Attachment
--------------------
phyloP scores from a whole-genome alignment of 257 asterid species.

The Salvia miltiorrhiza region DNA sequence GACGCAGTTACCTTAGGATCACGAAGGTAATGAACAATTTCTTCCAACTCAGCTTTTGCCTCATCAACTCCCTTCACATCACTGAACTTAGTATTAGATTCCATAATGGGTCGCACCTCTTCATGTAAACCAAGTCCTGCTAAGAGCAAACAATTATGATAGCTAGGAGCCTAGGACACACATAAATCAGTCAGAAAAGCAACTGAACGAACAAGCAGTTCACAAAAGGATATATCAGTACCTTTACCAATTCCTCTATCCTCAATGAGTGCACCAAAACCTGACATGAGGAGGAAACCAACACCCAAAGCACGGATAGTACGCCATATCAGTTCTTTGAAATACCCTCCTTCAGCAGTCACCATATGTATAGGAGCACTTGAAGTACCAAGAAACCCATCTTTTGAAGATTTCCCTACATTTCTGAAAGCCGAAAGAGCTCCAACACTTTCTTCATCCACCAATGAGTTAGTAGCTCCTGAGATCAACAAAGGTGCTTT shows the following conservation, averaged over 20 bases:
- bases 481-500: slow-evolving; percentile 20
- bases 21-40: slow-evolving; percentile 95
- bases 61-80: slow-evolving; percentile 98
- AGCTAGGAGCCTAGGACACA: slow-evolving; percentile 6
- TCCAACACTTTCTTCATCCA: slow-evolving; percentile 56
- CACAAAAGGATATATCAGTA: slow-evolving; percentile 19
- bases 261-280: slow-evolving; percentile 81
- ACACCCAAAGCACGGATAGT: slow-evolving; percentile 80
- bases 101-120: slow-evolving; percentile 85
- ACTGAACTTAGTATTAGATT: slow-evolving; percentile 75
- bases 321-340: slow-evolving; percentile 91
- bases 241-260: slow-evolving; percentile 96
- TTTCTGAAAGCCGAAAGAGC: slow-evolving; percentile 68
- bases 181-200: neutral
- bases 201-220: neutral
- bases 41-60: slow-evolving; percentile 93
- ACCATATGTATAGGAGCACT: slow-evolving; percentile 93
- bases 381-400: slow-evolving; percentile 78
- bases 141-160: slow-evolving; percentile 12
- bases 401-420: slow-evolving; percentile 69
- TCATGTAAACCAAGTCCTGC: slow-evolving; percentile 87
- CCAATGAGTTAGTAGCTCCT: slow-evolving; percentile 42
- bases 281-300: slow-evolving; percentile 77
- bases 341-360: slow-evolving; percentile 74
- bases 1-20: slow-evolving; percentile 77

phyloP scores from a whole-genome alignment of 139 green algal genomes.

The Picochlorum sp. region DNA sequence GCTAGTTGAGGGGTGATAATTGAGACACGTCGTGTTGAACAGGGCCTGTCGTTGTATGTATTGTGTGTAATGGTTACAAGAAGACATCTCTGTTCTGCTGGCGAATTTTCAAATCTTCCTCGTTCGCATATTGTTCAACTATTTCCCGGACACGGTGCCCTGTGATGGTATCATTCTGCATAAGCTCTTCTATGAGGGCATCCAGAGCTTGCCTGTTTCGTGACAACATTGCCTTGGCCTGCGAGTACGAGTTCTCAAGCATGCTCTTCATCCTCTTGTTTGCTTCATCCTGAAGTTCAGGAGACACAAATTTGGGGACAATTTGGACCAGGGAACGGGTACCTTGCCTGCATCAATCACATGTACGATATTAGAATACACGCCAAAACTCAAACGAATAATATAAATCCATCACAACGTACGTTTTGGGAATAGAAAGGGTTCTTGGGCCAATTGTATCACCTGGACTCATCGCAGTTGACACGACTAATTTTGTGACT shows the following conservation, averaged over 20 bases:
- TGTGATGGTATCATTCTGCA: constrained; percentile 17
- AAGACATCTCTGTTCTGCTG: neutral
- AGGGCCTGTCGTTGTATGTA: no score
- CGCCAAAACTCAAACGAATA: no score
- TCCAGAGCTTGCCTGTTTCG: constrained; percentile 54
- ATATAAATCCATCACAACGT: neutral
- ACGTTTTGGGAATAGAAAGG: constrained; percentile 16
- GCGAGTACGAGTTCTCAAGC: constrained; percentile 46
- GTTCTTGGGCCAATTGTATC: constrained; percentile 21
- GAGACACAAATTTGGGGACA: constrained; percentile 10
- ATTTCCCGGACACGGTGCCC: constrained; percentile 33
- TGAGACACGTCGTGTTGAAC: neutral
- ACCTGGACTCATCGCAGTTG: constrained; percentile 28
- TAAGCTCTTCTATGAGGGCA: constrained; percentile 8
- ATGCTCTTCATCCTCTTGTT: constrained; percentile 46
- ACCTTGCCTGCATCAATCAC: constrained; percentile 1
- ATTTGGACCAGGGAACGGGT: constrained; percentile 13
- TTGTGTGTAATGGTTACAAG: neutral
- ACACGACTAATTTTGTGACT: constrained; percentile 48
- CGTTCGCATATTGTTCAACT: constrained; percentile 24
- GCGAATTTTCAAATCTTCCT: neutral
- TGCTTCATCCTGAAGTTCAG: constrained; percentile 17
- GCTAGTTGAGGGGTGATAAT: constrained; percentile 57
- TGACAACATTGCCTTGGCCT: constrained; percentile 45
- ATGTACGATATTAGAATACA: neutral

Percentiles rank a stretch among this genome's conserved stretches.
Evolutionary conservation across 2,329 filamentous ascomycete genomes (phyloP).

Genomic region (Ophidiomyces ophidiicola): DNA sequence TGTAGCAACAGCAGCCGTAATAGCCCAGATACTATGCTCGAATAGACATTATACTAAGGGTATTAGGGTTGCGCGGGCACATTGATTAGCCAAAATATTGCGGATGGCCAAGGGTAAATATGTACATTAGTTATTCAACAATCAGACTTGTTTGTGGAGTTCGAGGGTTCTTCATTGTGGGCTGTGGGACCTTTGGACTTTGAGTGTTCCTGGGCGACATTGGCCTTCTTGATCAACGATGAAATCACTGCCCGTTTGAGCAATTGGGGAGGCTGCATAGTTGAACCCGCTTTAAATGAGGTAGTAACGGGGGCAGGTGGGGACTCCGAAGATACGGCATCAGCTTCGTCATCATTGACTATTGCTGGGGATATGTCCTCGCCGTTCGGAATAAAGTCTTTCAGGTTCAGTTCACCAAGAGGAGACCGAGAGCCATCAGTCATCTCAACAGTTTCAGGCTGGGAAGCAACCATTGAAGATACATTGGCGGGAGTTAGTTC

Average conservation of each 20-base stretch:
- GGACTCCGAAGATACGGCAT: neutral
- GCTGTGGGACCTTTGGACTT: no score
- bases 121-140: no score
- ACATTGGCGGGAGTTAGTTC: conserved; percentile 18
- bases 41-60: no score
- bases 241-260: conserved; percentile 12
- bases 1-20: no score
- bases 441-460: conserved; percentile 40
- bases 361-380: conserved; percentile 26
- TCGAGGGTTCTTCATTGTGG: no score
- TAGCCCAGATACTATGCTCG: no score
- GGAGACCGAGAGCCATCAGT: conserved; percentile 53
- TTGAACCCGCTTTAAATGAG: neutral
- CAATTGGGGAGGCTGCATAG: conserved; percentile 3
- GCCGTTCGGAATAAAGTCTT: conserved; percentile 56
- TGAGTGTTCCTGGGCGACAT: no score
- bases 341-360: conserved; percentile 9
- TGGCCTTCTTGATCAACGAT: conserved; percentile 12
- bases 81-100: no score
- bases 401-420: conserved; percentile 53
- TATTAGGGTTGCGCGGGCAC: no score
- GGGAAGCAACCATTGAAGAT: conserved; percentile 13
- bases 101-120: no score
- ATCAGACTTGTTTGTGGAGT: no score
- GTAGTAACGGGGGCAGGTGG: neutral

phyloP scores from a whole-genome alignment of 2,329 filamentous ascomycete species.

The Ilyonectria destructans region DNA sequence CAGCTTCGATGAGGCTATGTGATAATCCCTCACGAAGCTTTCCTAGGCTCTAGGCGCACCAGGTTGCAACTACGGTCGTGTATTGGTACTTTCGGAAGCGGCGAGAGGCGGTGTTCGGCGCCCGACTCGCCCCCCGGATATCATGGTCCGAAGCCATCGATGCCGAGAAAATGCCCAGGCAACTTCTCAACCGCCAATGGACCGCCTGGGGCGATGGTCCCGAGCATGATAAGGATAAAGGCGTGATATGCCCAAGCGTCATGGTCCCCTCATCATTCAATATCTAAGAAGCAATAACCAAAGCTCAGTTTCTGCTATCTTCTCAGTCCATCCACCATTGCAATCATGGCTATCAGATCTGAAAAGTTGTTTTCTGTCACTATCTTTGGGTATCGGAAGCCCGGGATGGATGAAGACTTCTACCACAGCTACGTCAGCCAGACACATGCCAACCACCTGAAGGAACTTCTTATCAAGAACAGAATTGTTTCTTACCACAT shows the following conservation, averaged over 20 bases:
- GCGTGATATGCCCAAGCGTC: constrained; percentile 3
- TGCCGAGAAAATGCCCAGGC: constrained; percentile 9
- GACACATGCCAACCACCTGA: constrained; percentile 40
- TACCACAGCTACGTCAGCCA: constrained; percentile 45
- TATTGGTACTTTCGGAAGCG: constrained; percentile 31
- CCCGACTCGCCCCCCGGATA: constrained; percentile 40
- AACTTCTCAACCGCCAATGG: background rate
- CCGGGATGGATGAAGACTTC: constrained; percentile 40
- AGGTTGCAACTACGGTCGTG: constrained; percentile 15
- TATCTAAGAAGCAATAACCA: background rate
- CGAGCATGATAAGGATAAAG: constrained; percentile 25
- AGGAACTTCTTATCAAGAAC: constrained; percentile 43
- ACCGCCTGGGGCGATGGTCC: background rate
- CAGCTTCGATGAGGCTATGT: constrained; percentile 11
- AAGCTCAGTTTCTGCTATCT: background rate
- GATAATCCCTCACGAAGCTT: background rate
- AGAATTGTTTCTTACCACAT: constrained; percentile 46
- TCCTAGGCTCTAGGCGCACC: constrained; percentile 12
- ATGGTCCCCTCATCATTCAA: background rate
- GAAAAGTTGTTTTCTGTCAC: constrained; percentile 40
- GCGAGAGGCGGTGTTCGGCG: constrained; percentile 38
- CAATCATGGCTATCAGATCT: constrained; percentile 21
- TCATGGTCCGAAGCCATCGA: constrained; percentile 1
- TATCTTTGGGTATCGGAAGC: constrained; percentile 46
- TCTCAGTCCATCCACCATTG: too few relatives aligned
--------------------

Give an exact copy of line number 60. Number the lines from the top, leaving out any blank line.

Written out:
- GCTGTGGGACCTTTGGACTT: no score